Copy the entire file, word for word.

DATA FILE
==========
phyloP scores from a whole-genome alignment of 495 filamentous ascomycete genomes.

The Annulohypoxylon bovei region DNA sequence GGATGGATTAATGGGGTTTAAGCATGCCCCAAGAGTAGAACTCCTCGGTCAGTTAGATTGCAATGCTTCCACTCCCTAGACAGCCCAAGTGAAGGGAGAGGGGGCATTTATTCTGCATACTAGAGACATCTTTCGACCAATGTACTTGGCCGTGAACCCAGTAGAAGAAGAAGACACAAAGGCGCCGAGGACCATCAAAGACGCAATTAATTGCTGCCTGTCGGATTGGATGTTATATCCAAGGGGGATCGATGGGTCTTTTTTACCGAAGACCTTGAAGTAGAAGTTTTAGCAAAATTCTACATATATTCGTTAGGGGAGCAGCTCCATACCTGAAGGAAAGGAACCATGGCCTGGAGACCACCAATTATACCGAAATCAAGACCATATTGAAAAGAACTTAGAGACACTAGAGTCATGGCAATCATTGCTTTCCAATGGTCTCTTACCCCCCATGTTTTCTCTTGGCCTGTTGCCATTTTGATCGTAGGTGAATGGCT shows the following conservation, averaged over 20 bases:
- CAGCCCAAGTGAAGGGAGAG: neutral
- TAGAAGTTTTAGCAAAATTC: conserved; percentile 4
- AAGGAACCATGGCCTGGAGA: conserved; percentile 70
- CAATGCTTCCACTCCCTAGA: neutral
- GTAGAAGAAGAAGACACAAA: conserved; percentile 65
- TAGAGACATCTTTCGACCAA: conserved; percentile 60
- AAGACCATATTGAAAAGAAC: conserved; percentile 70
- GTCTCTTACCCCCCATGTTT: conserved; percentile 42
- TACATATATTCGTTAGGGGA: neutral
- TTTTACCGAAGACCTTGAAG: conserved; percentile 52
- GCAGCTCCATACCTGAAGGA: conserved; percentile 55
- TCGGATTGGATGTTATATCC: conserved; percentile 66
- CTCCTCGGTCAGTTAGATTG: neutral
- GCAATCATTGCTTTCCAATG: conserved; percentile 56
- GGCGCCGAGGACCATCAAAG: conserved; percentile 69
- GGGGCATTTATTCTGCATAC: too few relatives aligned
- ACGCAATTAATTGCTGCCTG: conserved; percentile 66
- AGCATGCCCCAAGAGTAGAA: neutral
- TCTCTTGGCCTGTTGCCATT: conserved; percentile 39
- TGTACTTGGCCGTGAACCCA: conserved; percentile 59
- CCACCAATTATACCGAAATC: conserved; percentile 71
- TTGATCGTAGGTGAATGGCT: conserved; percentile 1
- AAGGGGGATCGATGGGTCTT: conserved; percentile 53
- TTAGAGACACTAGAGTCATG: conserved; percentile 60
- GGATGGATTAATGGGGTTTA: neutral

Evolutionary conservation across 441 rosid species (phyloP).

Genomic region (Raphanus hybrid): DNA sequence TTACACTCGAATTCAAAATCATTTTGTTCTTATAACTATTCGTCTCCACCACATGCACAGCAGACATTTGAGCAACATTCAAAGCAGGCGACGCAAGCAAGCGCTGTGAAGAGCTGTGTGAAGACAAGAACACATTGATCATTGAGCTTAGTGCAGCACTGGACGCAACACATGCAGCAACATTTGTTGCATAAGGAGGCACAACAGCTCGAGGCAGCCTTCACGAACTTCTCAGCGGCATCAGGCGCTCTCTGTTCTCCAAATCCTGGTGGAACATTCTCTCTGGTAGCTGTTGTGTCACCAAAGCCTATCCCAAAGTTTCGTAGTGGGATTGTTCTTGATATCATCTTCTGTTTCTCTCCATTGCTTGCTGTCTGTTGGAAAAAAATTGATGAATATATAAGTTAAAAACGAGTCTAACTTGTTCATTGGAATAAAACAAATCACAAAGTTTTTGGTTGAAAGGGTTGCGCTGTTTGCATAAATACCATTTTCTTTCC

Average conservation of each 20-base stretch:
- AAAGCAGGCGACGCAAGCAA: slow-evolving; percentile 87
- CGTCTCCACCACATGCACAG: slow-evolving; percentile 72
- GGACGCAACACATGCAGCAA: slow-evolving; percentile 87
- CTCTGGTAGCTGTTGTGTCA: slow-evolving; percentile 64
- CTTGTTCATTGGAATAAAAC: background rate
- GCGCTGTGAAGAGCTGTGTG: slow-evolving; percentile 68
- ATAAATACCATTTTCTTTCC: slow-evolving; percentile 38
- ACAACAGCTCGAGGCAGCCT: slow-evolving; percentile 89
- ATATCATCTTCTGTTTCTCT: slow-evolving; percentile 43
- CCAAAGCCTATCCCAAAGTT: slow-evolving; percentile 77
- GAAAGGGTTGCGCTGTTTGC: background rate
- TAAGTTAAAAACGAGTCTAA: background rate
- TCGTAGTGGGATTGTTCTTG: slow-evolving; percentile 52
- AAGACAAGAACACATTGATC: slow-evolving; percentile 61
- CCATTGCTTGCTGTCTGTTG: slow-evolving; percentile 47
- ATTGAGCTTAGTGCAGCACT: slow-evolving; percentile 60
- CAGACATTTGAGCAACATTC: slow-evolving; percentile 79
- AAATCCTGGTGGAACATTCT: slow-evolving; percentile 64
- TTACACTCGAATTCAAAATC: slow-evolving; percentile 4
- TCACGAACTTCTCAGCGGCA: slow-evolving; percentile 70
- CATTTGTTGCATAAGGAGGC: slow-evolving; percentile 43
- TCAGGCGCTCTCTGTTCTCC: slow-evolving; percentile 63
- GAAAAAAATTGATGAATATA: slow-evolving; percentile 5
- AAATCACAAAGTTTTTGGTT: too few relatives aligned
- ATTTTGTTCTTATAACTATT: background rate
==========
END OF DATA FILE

phyloP scores from a whole-genome alignment of 495 filamentous ascomycete genomes.

The Annulohypoxylon bovei region DNA sequence GGATGGATTAATGGGGTTTAAGCATGCCCCAAGAGTAGAACTCCTCGGTCAGTTAGATTGCAATGCTTCCACTCCCTAGACAGCCCAAGTGAAGGGAGAGGGGGCATTTATTCTGCATACTAGAGACATCTTTCGACCAATGTACTTGGCCGTGAACCCAGTAGAAGAAGAAGACACAAAGGCGCCGAGGACCATCAAAGACGCAATTAATTGCTGCCTGTCGGATTGGATGTTATATCCAAGGGGGATCGATGGGTCTTTTTTACCGAAGACCTTGAAGTAGAAGTTTTAGCAAAATTCTACATATATTCGTTAGGGGAGCAGCTCCATACCTGAAGGAAAGGAACCATGGCCTGGAGACCACCAATTATACCGAAATCAAGACCATATTGAAAAGAACTTAGAGACACTAGAGTCATGGCAATCATTGCTTTCCAATGGTCTCTTACCCCCCATGTTTTCTCTTGGCCTGTTGCCATTTTGATCGTAGGTGAATGGCT shows the following conservation, averaged over 20 bases:
- CAGCCCAAGTGAAGGGAGAG: neutral
- TAGAAGTTTTAGCAAAATTC: conserved; percentile 4
- AAGGAACCATGGCCTGGAGA: conserved; percentile 70
- CAATGCTTCCACTCCCTAGA: neutral
- GTAGAAGAAGAAGACACAAA: conserved; percentile 65
- TAGAGACATCTTTCGACCAA: conserved; percentile 60
- AAGACCATATTGAAAAGAAC: conserved; percentile 70
- GTCTCTTACCCCCCATGTTT: conserved; percentile 42
- TACATATATTCGTTAGGGGA: neutral
- TTTTACCGAAGACCTTGAAG: conserved; percentile 52
- GCAGCTCCATACCTGAAGGA: conserved; percentile 55
- TCGGATTGGATGTTATATCC: conserved; percentile 66
- CTCCTCGGTCAGTTAGATTG: neutral
- GCAATCATTGCTTTCCAATG: conserved; percentile 56
- GGCGCCGAGGACCATCAAAG: conserved; percentile 69
- GGGGCATTTATTCTGCATAC: too few relatives aligned
- ACGCAATTAATTGCTGCCTG: conserved; percentile 66
- AGCATGCCCCAAGAGTAGAA: neutral
- TCTCTTGGCCTGTTGCCATT: conserved; percentile 39
- TGTACTTGGCCGTGAACCCA: conserved; percentile 59
- CCACCAATTATACCGAAATC: conserved; percentile 71
- TTGATCGTAGGTGAATGGCT: conserved; percentile 1
- AAGGGGGATCGATGGGTCTT: conserved; percentile 53
- TTAGAGACACTAGAGTCATG: conserved; percentile 60
- GGATGGATTAATGGGGTTTA: neutral

Evolutionary conservation across 441 rosid species (phyloP).

Genomic region (Raphanus hybrid): DNA sequence TTACACTCGAATTCAAAATCATTTTGTTCTTATAACTATTCGTCTCCACCACATGCACAGCAGACATTTGAGCAACATTCAAAGCAGGCGACGCAAGCAAGCGCTGTGAAGAGCTGTGTGAAGACAAGAACACATTGATCATTGAGCTTAGTGCAGCACTGGACGCAACACATGCAGCAACATTTGTTGCATAAGGAGGCACAACAGCTCGAGGCAGCCTTCACGAACTTCTCAGCGGCATCAGGCGCTCTCTGTTCTCCAAATCCTGGTGGAACATTCTCTCTGGTAGCTGTTGTGTCACCAAAGCCTATCCCAAAGTTTCGTAGTGGGATTGTTCTTGATATCATCTTCTGTTTCTCTCCATTGCTTGCTGTCTGTTGGAAAAAAATTGATGAATATATAAGTTAAAAACGAGTCTAACTTGTTCATTGGAATAAAACAAATCACAAAGTTTTTGGTTGAAAGGGTTGCGCTGTTTGCATAAATACCATTTTCTTTCC

Average conservation of each 20-base stretch:
- AAAGCAGGCGACGCAAGCAA: slow-evolving; percentile 87
- CGTCTCCACCACATGCACAG: slow-evolving; percentile 72
- GGACGCAACACATGCAGCAA: slow-evolving; percentile 87
- CTCTGGTAGCTGTTGTGTCA: slow-evolving; percentile 64
- CTTGTTCATTGGAATAAAAC: background rate
- GCGCTGTGAAGAGCTGTGTG: slow-evolving; percentile 68
- ATAAATACCATTTTCTTTCC: slow-evolving; percentile 38
- ACAACAGCTCGAGGCAGCCT: slow-evolving; percentile 89
- ATATCATCTTCTGTTTCTCT: slow-evolving; percentile 43
- CCAAAGCCTATCCCAAAGTT: slow-evolving; percentile 77
- GAAAGGGTTGCGCTGTTTGC: background rate
- TAAGTTAAAAACGAGTCTAA: background rate
- TCGTAGTGGGATTGTTCTTG: slow-evolving; percentile 52
- AAGACAAGAACACATTGATC: slow-evolving; percentile 61
- CCATTGCTTGCTGTCTGTTG: slow-evolving; percentile 47
- ATTGAGCTTAGTGCAGCACT: slow-evolving; percentile 60
- CAGACATTTGAGCAACATTC: slow-evolving; percentile 79
- AAATCCTGGTGGAACATTCT: slow-evolving; percentile 64
- TTACACTCGAATTCAAAATC: slow-evolving; percentile 4
- TCACGAACTTCTCAGCGGCA: slow-evolving; percentile 70
- CATTTGTTGCATAAGGAGGC: slow-evolving; percentile 43
- TCAGGCGCTCTCTGTTCTCC: slow-evolving; percentile 63
- GAAAAAAATTGATGAATATA: slow-evolving; percentile 5
- AAATCACAAAGTTTTTGGTT: too few relatives aligned
- ATTTTGTTCTTATAACTATT: background rate